The generational divide of Joe Biden and the Democratic Party
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Former Vice President Joe Biden is the candidate to beat in the Democratic presidential primary. Biden has had a stronger than expected launch to his campaign, opening up a wide lead in several opinion polls.

Moreover, the former vice president has a lead in the Democratic presidential race according to the Des Moines Register/Mediacom/CNN poll of Iowa voters released on June 8. Furthermore, 76 percent of African American Democrats surveyed in a recent poll said they are enthusiastic about Biden with Sens. Kamala HarrisKamala HarrisMeghan McCain predicts DeSantis would put Harris 'in the ground' in 2024 matchup Honeymoon's over: Biden's record may have Americans demanding a divorce The Hill's 12:30 Report - Presented by Facebook - CDC equates Delta to chickenpox in contagiousness MORE (Calif.) and Cory BookerCory BookerWomen urge tech giants to innovate on office return Human rights can't be a sacrificial lamb for climate action Senate Democrats press administration on human rights abuses in Philippines MORE (N.J.), both black, polling at 53 percent and 43 percent, respectively.

Black voters represent a critical segment of the Democratic primary electorate in many states, but can Biden garner enough support outside of African American baby boomers to win? Honestly, I can’t believe we are betting our future on people who won’t live long enough to see it. The early months (at least) of the 2020 race are going to be dominated by three white men in their 70s arguing about how to make America great again: Donald TrumpDonald TrumpBiden administration to keep Trump-era rule of turning away migrants during pandemic On The Money: Biden, Pelosi struggle with end of eviction ban | Trump attorney says he will fight release of tax returns Lack of transatlantic cooperation on trade threatens global climate change goals MORE just turned 73, Biden is 76, and Bernie SandersBernie SandersFive things to watch in two Ohio special election primaries This week: Senate starts infrastructure sprint Senators introduce bipartisan infrastructure bill in rare Sunday session MORE is 77.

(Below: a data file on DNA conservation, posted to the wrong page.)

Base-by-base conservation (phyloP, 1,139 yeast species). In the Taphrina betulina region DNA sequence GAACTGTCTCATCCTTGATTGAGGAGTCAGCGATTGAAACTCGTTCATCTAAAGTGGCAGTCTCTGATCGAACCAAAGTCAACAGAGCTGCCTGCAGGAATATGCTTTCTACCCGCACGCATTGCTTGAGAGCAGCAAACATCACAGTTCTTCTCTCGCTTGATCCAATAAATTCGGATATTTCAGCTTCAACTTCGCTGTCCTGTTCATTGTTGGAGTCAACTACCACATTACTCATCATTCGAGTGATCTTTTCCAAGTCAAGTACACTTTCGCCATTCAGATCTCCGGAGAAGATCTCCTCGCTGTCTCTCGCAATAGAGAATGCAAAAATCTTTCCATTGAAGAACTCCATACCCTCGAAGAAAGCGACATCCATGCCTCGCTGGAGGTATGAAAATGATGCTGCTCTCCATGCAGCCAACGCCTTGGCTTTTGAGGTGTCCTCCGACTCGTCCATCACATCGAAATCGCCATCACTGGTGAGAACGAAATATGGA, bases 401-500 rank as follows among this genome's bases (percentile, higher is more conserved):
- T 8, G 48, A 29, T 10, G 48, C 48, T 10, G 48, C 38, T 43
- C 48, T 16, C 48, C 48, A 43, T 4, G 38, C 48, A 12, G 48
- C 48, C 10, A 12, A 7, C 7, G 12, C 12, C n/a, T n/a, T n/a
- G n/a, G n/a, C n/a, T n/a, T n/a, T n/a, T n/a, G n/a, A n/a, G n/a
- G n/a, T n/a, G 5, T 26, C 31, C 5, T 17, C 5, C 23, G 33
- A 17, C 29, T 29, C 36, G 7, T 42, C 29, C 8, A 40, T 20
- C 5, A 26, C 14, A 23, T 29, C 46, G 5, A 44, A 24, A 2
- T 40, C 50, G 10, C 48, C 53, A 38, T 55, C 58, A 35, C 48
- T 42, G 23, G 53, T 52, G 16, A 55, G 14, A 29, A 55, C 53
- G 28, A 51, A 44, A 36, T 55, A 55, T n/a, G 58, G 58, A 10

Harris has branded herself as a prosecutor who fought from the inside for progressive change. Certainly, it is expected that any candidate for presidential office who has spent the balance of her career as a prosecutor inherently would face criticism. However, I have observed a significant level of enhanced negativity towards Harris. As such, given America’s race relations and gender equity problems, one cannot help to ask if the backlash against her is staked in race and/or gender, or upon her prosecutorial record.